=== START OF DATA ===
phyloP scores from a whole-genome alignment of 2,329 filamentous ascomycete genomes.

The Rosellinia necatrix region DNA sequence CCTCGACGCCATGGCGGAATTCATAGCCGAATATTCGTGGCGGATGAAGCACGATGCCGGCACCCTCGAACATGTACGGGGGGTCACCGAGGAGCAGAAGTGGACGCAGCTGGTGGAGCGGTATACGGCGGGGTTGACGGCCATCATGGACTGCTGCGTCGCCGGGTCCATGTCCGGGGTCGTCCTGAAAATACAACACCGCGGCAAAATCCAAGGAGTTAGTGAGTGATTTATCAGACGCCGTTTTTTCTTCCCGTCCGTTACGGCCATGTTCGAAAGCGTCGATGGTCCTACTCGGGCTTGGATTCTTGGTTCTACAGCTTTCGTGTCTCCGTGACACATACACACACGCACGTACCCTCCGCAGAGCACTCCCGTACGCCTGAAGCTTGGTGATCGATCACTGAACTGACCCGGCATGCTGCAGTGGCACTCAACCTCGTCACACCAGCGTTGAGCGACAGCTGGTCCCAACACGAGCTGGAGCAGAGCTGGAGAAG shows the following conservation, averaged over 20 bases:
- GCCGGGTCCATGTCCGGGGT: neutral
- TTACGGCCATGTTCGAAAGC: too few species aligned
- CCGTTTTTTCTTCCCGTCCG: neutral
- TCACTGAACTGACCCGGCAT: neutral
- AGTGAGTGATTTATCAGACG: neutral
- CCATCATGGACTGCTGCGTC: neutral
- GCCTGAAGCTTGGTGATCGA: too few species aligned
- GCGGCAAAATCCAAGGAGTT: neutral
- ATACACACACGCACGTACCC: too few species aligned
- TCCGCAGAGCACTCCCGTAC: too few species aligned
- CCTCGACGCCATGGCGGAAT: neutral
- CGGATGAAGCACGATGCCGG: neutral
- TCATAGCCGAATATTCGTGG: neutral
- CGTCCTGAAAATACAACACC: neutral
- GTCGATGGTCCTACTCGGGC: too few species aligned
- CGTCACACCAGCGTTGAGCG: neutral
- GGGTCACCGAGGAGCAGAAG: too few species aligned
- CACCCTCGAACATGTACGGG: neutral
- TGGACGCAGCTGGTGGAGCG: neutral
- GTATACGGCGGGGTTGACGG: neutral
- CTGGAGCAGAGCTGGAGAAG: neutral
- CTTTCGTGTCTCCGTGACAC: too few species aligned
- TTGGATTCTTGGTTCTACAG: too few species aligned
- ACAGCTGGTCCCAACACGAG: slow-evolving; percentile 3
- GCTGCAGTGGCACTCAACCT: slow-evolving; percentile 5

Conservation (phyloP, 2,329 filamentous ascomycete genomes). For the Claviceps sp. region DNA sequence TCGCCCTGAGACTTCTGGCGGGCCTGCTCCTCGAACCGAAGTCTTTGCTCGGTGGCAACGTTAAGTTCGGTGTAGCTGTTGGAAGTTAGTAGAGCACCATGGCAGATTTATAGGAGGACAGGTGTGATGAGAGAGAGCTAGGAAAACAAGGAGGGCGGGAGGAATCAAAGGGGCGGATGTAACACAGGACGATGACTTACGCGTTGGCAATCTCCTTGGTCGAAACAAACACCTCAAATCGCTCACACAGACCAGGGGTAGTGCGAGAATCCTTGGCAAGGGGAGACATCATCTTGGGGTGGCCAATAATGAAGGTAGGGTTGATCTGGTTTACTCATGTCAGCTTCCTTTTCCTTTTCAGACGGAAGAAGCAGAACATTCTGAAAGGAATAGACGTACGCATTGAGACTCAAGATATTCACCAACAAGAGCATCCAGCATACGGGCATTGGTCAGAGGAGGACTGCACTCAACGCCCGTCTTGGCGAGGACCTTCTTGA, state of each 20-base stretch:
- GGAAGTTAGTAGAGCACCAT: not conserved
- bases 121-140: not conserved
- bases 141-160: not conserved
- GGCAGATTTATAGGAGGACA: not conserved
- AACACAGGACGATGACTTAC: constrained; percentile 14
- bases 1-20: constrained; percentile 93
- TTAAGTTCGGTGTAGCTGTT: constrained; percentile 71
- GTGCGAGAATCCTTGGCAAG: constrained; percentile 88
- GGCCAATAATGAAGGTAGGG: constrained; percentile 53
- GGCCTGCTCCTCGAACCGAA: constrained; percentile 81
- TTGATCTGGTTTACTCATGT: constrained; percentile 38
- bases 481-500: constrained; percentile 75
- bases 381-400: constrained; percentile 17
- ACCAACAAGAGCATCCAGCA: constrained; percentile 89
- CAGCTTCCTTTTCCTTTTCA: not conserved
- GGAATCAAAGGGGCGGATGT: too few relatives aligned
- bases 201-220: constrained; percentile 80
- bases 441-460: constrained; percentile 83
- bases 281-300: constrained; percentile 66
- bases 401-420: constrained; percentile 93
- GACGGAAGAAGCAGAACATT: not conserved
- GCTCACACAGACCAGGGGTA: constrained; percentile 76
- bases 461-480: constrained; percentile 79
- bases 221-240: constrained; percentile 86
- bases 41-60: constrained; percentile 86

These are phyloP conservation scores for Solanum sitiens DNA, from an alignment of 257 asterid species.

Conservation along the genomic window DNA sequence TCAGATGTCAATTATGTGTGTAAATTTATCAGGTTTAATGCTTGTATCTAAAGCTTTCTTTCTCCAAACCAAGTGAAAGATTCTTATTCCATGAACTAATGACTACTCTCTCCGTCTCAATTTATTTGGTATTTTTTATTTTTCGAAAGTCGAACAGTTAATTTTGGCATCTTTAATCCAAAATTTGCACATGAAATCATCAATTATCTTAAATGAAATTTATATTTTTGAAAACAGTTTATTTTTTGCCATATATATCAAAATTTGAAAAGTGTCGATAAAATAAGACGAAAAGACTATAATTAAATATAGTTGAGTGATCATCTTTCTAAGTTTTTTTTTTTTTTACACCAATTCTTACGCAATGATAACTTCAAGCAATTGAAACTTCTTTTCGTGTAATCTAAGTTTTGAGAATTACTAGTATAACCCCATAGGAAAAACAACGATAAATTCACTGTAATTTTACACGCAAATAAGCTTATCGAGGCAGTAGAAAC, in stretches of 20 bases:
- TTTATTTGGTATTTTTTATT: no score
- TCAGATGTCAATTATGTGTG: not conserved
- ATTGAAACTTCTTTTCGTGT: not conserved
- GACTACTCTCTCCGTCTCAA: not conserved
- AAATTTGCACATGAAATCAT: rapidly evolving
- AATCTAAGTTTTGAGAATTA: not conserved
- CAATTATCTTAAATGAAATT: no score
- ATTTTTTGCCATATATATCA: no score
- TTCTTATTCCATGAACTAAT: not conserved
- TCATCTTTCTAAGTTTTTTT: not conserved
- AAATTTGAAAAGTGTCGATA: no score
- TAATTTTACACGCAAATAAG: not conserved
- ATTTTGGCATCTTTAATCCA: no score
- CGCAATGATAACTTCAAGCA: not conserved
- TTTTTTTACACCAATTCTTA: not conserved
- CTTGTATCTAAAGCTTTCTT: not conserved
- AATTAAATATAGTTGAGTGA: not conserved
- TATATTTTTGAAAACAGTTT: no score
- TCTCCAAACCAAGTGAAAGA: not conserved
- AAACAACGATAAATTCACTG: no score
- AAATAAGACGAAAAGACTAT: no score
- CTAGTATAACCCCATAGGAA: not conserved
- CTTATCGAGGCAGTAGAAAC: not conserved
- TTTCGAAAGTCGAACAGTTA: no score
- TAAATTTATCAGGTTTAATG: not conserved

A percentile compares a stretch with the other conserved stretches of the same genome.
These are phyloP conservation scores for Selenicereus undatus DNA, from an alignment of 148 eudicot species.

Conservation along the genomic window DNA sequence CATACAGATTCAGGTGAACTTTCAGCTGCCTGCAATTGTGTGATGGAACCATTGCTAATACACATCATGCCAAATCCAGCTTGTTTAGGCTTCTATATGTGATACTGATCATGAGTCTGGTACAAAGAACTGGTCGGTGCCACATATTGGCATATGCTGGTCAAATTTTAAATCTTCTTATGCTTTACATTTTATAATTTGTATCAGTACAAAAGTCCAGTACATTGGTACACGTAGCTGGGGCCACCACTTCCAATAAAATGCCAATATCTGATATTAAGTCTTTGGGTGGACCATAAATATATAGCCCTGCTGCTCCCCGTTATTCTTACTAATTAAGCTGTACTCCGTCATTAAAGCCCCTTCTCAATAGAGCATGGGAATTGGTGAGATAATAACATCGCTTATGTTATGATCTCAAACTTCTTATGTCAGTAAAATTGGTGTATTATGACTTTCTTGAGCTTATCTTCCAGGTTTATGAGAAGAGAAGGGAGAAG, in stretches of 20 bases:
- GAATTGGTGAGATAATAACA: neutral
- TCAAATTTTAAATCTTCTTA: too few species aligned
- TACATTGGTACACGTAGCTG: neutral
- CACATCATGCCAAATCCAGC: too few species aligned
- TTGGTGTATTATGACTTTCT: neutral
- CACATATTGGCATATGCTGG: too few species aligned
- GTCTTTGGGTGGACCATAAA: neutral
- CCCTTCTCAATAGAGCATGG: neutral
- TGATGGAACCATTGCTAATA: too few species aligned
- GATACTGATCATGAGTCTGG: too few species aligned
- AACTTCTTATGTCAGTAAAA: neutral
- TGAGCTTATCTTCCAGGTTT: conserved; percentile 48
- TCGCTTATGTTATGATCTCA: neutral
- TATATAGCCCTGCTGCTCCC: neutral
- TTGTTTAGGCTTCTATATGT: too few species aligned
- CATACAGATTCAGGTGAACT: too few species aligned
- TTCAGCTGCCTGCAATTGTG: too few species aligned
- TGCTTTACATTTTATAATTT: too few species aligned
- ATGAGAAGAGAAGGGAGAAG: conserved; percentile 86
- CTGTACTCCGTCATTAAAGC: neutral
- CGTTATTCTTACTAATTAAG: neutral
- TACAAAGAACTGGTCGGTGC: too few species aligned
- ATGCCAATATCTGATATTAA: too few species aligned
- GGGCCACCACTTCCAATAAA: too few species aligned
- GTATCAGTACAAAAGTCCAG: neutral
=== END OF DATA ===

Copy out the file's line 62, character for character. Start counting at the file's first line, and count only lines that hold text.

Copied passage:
- CAATTATCTTAAATGAAATT: no score